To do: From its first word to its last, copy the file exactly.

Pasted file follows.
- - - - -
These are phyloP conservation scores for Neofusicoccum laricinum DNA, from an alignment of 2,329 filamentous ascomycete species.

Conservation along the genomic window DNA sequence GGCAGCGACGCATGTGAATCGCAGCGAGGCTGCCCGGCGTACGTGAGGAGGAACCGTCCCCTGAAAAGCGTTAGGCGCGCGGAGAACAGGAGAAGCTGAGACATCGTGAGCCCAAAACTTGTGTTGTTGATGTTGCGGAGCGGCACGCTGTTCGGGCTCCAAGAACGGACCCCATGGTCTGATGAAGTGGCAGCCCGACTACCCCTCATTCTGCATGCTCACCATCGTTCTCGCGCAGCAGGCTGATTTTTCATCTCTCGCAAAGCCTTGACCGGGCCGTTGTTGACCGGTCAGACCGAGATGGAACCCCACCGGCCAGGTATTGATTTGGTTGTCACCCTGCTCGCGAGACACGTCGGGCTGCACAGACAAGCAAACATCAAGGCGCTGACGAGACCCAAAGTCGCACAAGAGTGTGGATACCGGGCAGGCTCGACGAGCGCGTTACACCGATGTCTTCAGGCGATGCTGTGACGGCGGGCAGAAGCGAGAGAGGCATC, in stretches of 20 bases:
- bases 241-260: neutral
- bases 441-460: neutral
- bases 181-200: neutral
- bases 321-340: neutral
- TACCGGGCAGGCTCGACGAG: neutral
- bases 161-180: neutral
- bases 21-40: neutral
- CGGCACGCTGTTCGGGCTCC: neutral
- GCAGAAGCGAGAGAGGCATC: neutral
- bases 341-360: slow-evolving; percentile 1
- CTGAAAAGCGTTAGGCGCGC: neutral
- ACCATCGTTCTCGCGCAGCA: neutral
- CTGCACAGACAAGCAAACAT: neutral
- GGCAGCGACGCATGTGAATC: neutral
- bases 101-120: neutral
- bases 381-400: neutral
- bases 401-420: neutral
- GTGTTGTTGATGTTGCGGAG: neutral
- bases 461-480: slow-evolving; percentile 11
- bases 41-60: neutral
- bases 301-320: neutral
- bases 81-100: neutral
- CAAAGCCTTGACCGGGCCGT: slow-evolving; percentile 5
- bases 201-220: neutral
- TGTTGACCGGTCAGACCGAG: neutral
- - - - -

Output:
These are phyloP conservation scores for Neofusicoccum laricinum DNA, from an alignment of 2,329 filamentous ascomycete species.

Conservation along the genomic window DNA sequence GGCAGCGACGCATGTGAATCGCAGCGAGGCTGCCCGGCGTACGTGAGGAGGAACCGTCCCCTGAAAAGCGTTAGGCGCGCGGAGAACAGGAGAAGCTGAGACATCGTGAGCCCAAAACTTGTGTTGTTGATGTTGCGGAGCGGCACGCTGTTCGGGCTCCAAGAACGGACCCCATGGTCTGATGAAGTGGCAGCCCGACTACCCCTCATTCTGCATGCTCACCATCGTTCTCGCGCAGCAGGCTGATTTTTCATCTCTCGCAAAGCCTTGACCGGGCCGTTGTTGACCGGTCAGACCGAGATGGAACCCCACCGGCCAGGTATTGATTTGGTTGTCACCCTGCTCGCGAGACACGTCGGGCTGCACAGACAAGCAAACATCAAGGCGCTGACGAGACCCAAAGTCGCACAAGAGTGTGGATACCGGGCAGGCTCGACGAGCGCGTTACACCGATGTCTTCAGGCGATGCTGTGACGGCGGGCAGAAGCGAGAGAGGCATC, in stretches of 20 bases:
- bases 241-260: neutral
- bases 441-460: neutral
- bases 181-200: neutral
- bases 321-340: neutral
- TACCGGGCAGGCTCGACGAG: neutral
- bases 161-180: neutral
- bases 21-40: neutral
- CGGCACGCTGTTCGGGCTCC: neutral
- GCAGAAGCGAGAGAGGCATC: neutral
- bases 341-360: slow-evolving; percentile 1
- CTGAAAAGCGTTAGGCGCGC: neutral
- ACCATCGTTCTCGCGCAGCA: neutral
- CTGCACAGACAAGCAAACAT: neutral
- GGCAGCGACGCATGTGAATC: neutral
- bases 101-120: neutral
- bases 381-400: neutral
- bases 401-420: neutral
- GTGTTGTTGATGTTGCGGAG: neutral
- bases 461-480: slow-evolving; percentile 11
- bases 41-60: neutral
- bases 301-320: neutral
- bases 81-100: neutral
- CAAAGCCTTGACCGGGCCGT: slow-evolving; percentile 5
- bases 201-220: neutral
- TGTTGACCGGTCAGACCGAG: neutral